Princeton Council Approves New Trash Contract That Includes Major Fee Hike

CJWTruckThe town of Princeton will being paying more for less trash over the next two years.

The Princeton Council Monday night approved a new contract with Central Jersey Waste that includes a major fee hike.

Princeton will pay Central Jersey Waste $73.45 per ton to haul trash this year, and $74.49 per ton next year, and increase of $22.04 per ton.

The town will pay an estimated $798,896 total to Central Jersey for trash hauling for the next two years, which is an increase of more than $200,000 over what the town paid the previous two years. The fee is based on an estimate of the town producing 420 tons of trash per month.

During the consolidation process, officials estimated how many tons of trash the consolidated Princeton would generate. Elected officials often bragged about how the town was producing less waste and saving money. Some officials credited the food recycling program for significantly lowering the trash tonnage sent to the landfill, though there was never a definitive reason given for why the tonnage was down.

Officials now say the calculations for the consolidated Princeton were off. They overestimated the amount of trash the consolidated Princeton would generate, and developed a per ton fee in partnership with waste haulers based on that estimate. Trash haulers who bid on the new contract jacked up the price per ton to make up for the lower volume.

Only two companies bid on the new contract, and Central Jersey Waste was the lowest bidder.


  1. “The town of Princeton will being (sic) paying more for less trash over the next two years.”
    Is this correct? Or is the town paying more for the same amount of trash? It seems like the thing which has changed is the estimate, not the volume of trash. Private households in the Township previously had to contract individually for trash collection, so municipal officials would pretty much have been guessing at how much trash the consolidated municipality would generate. The green bin program makes it even more difficult to prepare an accurate estimate. It’s not that much of a surprise that the estimate was off. The contract was awarded in an open bidding process, so it’s not clear what municipal officials could have done to reduce costs.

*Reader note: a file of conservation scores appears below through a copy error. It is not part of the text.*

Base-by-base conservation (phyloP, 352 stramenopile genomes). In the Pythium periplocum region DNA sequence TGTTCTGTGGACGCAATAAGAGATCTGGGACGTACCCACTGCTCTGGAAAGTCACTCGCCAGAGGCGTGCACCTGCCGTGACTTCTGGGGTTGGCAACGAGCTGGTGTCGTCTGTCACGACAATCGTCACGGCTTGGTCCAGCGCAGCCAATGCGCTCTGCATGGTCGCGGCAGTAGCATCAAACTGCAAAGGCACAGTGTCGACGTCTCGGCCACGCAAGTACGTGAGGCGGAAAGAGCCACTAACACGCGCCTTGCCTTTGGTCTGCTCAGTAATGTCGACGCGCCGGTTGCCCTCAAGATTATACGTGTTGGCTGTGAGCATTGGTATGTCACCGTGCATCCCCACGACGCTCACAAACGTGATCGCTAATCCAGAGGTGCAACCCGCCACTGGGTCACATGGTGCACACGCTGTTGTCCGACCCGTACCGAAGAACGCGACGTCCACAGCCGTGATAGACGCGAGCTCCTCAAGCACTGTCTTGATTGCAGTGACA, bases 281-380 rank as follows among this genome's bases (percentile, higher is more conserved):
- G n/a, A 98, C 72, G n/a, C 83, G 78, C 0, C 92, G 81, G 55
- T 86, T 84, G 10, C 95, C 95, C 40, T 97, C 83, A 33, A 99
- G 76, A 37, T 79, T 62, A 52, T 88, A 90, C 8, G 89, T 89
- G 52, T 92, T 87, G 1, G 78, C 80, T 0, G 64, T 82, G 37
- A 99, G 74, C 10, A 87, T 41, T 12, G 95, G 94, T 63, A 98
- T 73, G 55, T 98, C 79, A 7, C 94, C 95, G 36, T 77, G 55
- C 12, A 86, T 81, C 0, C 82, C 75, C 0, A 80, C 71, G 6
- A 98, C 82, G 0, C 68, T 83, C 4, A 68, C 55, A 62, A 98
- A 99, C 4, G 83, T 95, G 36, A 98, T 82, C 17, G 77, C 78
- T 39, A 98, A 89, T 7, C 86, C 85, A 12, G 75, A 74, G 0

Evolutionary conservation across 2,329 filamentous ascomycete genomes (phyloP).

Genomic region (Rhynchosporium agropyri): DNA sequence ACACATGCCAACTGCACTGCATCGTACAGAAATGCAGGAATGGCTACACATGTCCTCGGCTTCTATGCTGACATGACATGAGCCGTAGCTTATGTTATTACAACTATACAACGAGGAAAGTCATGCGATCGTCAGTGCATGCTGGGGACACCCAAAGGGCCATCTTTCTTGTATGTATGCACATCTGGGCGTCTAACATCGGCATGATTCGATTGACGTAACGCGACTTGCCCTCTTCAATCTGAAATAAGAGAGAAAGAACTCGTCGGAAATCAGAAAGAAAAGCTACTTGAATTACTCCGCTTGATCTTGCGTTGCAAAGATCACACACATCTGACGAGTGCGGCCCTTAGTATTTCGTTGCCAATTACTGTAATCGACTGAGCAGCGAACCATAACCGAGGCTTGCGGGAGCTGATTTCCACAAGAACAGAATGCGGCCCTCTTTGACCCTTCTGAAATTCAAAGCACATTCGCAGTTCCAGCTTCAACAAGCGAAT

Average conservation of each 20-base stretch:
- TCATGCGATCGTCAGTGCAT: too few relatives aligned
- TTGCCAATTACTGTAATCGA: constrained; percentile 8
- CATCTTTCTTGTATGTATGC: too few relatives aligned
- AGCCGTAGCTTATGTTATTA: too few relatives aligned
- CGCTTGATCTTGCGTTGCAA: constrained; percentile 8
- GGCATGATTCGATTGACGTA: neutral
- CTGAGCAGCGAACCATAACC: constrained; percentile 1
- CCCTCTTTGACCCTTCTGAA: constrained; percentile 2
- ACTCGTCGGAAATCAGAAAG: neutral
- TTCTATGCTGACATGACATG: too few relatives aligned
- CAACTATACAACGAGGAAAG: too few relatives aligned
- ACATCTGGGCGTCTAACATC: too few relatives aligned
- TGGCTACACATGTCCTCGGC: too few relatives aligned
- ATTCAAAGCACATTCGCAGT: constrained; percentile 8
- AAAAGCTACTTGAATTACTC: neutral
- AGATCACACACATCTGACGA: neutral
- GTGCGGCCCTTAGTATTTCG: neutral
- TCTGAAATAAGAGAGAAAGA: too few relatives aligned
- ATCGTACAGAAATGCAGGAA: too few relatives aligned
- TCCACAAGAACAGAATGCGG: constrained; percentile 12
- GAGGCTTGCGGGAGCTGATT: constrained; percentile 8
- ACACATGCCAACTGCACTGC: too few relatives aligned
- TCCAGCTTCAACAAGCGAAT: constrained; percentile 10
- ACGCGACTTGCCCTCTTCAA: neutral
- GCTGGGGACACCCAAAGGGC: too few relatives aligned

2. I would be interested to know how the recycling pick up plays in here (is that a separate line item?), and also would like to know if there has been any movement to increase the recycling pick up to weekly rather than every other week. On my street on recycling day the majority of homes have multiple recycling bins overflowing. I have very limited property space and I confess that on alternate weeks I have unfortunately put recycling into the trash stream rather than wait the additional time for the recycling pick up. I believe our town could do even better with recycling (and possibly reduce some trash volume) if we had the pick up weekly, it just makes the habit stick better. Also, while I put everything I can into the green bin, its not always full weekly, and I have (off the record) invited neighbors (some of them low income and/or students) to use any extra space in my green bin for compostables), even though the cost of the compost program is low and I’m happy to pay my participation fee, it may in the long run be economical to figure out a way to temporarily subsidize greater participation in the green bin program to reach out to those who won’t participate if it is optional and has a cost.

  3. I am wondering now that we are paying more for trash and recycling if the haulers will be placing all of the cans back where they found them onto the curbs or sidewalks and not in the street where traffic is blocked and parking spaces made inaccessible.

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